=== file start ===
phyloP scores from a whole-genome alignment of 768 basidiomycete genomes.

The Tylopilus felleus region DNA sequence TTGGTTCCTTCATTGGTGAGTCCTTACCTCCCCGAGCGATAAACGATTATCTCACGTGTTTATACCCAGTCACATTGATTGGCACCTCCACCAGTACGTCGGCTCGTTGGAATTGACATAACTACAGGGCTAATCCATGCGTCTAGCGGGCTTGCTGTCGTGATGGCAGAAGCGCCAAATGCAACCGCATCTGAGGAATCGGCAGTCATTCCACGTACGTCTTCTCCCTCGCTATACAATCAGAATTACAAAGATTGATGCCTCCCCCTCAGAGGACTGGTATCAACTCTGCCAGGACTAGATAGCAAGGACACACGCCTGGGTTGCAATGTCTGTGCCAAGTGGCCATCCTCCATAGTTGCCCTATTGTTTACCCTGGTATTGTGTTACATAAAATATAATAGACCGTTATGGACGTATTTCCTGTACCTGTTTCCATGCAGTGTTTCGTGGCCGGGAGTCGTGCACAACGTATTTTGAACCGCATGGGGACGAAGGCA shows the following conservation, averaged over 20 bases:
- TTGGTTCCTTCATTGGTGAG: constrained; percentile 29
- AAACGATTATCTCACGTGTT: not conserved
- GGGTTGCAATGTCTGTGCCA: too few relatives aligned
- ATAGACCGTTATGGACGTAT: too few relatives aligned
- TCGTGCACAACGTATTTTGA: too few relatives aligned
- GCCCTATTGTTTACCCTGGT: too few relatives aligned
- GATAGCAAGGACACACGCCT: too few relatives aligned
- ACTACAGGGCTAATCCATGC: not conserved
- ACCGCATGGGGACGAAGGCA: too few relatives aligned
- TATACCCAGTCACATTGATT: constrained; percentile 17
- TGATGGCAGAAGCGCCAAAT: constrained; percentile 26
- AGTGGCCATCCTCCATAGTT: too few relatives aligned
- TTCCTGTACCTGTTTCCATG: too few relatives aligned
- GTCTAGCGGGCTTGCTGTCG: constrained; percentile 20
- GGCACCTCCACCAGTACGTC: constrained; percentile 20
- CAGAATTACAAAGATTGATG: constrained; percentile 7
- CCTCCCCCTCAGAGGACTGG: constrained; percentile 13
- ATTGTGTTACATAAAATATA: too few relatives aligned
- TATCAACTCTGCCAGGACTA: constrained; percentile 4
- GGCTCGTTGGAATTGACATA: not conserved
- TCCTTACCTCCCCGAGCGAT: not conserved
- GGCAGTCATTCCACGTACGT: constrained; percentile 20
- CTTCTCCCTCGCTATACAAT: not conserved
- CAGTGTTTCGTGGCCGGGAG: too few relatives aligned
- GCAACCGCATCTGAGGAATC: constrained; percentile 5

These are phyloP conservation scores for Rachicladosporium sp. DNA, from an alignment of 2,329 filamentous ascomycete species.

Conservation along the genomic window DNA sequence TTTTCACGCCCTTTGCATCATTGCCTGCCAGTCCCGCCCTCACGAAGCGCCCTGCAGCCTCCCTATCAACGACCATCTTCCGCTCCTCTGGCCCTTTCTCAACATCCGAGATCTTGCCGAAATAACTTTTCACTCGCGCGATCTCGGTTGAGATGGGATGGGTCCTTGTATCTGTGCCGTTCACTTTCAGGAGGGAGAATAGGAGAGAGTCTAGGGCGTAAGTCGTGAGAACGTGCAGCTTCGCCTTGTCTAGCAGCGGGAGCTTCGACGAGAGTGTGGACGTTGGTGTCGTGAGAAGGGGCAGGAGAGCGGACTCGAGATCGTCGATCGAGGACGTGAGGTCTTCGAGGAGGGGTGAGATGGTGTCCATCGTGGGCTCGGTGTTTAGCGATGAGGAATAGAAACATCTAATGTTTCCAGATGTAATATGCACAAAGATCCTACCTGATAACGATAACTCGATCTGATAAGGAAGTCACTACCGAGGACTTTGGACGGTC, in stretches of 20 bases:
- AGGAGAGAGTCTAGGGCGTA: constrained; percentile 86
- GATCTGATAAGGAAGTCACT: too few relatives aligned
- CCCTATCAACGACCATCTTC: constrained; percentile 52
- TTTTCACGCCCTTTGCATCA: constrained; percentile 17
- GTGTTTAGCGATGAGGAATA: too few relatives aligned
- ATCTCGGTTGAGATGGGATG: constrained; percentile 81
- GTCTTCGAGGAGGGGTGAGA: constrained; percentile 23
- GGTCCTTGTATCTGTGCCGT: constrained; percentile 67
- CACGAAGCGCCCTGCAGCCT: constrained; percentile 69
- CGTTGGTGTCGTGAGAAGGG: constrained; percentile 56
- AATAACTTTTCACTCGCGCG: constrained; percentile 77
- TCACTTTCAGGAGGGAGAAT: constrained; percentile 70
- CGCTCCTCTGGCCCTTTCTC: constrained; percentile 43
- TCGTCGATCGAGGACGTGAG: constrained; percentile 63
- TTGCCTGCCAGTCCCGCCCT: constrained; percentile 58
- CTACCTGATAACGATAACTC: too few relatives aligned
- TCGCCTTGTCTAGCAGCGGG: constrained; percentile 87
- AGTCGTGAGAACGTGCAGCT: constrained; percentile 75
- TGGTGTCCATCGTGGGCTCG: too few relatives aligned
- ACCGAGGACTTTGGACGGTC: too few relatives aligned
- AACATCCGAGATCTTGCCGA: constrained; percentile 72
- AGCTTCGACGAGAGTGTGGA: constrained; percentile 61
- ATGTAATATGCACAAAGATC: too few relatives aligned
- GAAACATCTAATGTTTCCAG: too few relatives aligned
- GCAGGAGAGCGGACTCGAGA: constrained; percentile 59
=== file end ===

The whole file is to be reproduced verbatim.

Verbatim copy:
phyloP scores from a whole-genome alignment of 768 basidiomycete genomes.

The Tylopilus felleus region DNA sequence TTGGTTCCTTCATTGGTGAGTCCTTACCTCCCCGAGCGATAAACGATTATCTCACGTGTTTATACCCAGTCACATTGATTGGCACCTCCACCAGTACGTCGGCTCGTTGGAATTGACATAACTACAGGGCTAATCCATGCGTCTAGCGGGCTTGCTGTCGTGATGGCAGAAGCGCCAAATGCAACCGCATCTGAGGAATCGGCAGTCATTCCACGTACGTCTTCTCCCTCGCTATACAATCAGAATTACAAAGATTGATGCCTCCCCCTCAGAGGACTGGTATCAACTCTGCCAGGACTAGATAGCAAGGACACACGCCTGGGTTGCAATGTCTGTGCCAAGTGGCCATCCTCCATAGTTGCCCTATTGTTTACCCTGGTATTGTGTTACATAAAATATAATAGACCGTTATGGACGTATTTCCTGTACCTGTTTCCATGCAGTGTTTCGTGGCCGGGAGTCGTGCACAACGTATTTTGAACCGCATGGGGACGAAGGCA shows the following conservation, averaged over 20 bases:
- TTGGTTCCTTCATTGGTGAG: constrained; percentile 29
- AAACGATTATCTCACGTGTT: not conserved
- GGGTTGCAATGTCTGTGCCA: too few relatives aligned
- ATAGACCGTTATGGACGTAT: too few relatives aligned
- TCGTGCACAACGTATTTTGA: too few relatives aligned
- GCCCTATTGTTTACCCTGGT: too few relatives aligned
- GATAGCAAGGACACACGCCT: too few relatives aligned
- ACTACAGGGCTAATCCATGC: not conserved
- ACCGCATGGGGACGAAGGCA: too few relatives aligned
- TATACCCAGTCACATTGATT: constrained; percentile 17
- TGATGGCAGAAGCGCCAAAT: constrained; percentile 26
- AGTGGCCATCCTCCATAGTT: too few relatives aligned
- TTCCTGTACCTGTTTCCATG: too few relatives aligned
- GTCTAGCGGGCTTGCTGTCG: constrained; percentile 20
- GGCACCTCCACCAGTACGTC: constrained; percentile 20
- CAGAATTACAAAGATTGATG: constrained; percentile 7
- CCTCCCCCTCAGAGGACTGG: constrained; percentile 13
- ATTGTGTTACATAAAATATA: too few relatives aligned
- TATCAACTCTGCCAGGACTA: constrained; percentile 4
- GGCTCGTTGGAATTGACATA: not conserved
- TCCTTACCTCCCCGAGCGAT: not conserved
- GGCAGTCATTCCACGTACGT: constrained; percentile 20
- CTTCTCCCTCGCTATACAAT: not conserved
- CAGTGTTTCGTGGCCGGGAG: too few relatives aligned
- GCAACCGCATCTGAGGAATC: constrained; percentile 5

These are phyloP conservation scores for Rachicladosporium sp. DNA, from an alignment of 2,329 filamentous ascomycete species.

Conservation along the genomic window DNA sequence TTTTCACGCCCTTTGCATCATTGCCTGCCAGTCCCGCCCTCACGAAGCGCCCTGCAGCCTCCCTATCAACGACCATCTTCCGCTCCTCTGGCCCTTTCTCAACATCCGAGATCTTGCCGAAATAACTTTTCACTCGCGCGATCTCGGTTGAGATGGGATGGGTCCTTGTATCTGTGCCGTTCACTTTCAGGAGGGAGAATAGGAGAGAGTCTAGGGCGTAAGTCGTGAGAACGTGCAGCTTCGCCTTGTCTAGCAGCGGGAGCTTCGACGAGAGTGTGGACGTTGGTGTCGTGAGAAGGGGCAGGAGAGCGGACTCGAGATCGTCGATCGAGGACGTGAGGTCTTCGAGGAGGGGTGAGATGGTGTCCATCGTGGGCTCGGTGTTTAGCGATGAGGAATAGAAACATCTAATGTTTCCAGATGTAATATGCACAAAGATCCTACCTGATAACGATAACTCGATCTGATAAGGAAGTCACTACCGAGGACTTTGGACGGTC, in stretches of 20 bases:
- AGGAGAGAGTCTAGGGCGTA: constrained; percentile 86
- GATCTGATAAGGAAGTCACT: too few relatives aligned
- CCCTATCAACGACCATCTTC: constrained; percentile 52
- TTTTCACGCCCTTTGCATCA: constrained; percentile 17
- GTGTTTAGCGATGAGGAATA: too few relatives aligned
- ATCTCGGTTGAGATGGGATG: constrained; percentile 81
- GTCTTCGAGGAGGGGTGAGA: constrained; percentile 23
- GGTCCTTGTATCTGTGCCGT: constrained; percentile 67
- CACGAAGCGCCCTGCAGCCT: constrained; percentile 69
- CGTTGGTGTCGTGAGAAGGG: constrained; percentile 56
- AATAACTTTTCACTCGCGCG: constrained; percentile 77
- TCACTTTCAGGAGGGAGAAT: constrained; percentile 70
- CGCTCCTCTGGCCCTTTCTC: constrained; percentile 43
- TCGTCGATCGAGGACGTGAG: constrained; percentile 63
- TTGCCTGCCAGTCCCGCCCT: constrained; percentile 58
- CTACCTGATAACGATAACTC: too few relatives aligned
- TCGCCTTGTCTAGCAGCGGG: constrained; percentile 87
- AGTCGTGAGAACGTGCAGCT: constrained; percentile 75
- TGGTGTCCATCGTGGGCTCG: too few relatives aligned
- ACCGAGGACTTTGGACGGTC: too few relatives aligned
- AACATCCGAGATCTTGCCGA: constrained; percentile 72
- AGCTTCGACGAGAGTGTGGA: constrained; percentile 61
- ATGTAATATGCACAAAGATC: too few relatives aligned
- GAAACATCTAATGTTTCCAG: too few relatives aligned
- GCAGGAGAGCGGACTCGAGA: constrained; percentile 59